Guns of the Dawn
Guns of the Dawn by Adrian Tchaikovsky
My rating: 5 of 5 stars

This was nothing like the book I expected from the blurb. I had expected a fast-moving adventure, featuring a young woman who discovers that she isn’t fighting the war she thought she was, and then having to do something about it. Although that description technically fits, it really doesn’t convey the right impression.

Emily Marshwic is a young woman of a slightly-impoverished gentry family. She does the usual young-women things, including keeping alive a long-running feud with her father’s enemy, who is unfortunately now the mayor of the local town. When neighbouring Denland kills its king and invades, the usual thing happens. First the volunteers go to the war, then the conscripts – first, male, and, finally, one woman from each household is required to go to war.

And so Emily ends up in the first tranche of female recruits, is given fairly minimal training, promoted to ensign, and arrives on the front equipped with musket, sabre, and her father’s pistol.

It takes quite a long time for the book to get this far. Even more time is spent on Emily learning her business as a soldier and a junior officer. I found myself thinking that the story wasn’t really about Emily – she was just the focus for it. The story is about the war, its progress, and what war does to those left at home and those involved in the fighting.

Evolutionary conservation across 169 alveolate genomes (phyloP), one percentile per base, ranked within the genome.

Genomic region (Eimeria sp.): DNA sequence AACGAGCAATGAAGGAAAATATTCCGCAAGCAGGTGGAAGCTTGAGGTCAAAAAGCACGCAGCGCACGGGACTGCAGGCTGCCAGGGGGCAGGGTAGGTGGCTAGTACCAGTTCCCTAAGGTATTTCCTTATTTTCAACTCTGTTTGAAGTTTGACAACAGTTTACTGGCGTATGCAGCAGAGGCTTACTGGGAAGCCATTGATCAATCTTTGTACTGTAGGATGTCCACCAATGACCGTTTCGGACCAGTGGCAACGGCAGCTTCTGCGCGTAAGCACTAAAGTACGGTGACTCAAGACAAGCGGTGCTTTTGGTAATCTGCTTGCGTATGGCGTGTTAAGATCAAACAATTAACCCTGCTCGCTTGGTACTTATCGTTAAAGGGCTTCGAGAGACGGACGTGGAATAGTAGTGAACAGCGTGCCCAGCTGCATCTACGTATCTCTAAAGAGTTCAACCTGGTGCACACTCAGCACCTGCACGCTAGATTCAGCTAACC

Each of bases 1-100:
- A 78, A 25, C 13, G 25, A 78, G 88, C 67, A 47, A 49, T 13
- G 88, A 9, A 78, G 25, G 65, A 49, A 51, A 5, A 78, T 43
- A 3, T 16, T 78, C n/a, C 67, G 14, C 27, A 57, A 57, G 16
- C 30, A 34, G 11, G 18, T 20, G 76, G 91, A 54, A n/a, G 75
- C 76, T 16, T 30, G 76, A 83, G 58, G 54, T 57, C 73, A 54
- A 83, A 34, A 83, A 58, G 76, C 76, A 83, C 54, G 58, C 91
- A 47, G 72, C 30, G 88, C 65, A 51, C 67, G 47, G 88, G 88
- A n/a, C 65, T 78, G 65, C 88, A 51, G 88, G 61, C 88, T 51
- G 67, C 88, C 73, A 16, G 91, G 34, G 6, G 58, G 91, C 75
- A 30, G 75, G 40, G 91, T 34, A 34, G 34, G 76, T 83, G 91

It also has much in common with a coming-of-age tale – Emily starts out as a fairly typical (though rather outspoken) young woman of good family; she ends up as a competent soldier and officer in the army. We get to watch the change in slow-time, as she grows into a new person with a different place in society.

So far, so good. However, nothing special. If you want to read about war from the soldier’s perspective, try All Quiet on the Western Front. If you want to read about a woman soldier, read The Cavalry Maiden: Journals of a Russian Officer in the Napoleonic Wars.

For me, what took this book from a solid four-star tale – competent, entertaining, well-written and so on, but without that special something – to five stars, was the very end. I saw the events of the final scene coming, but that did not make them any more satisfying, or any less what the book needed to acquire that special something.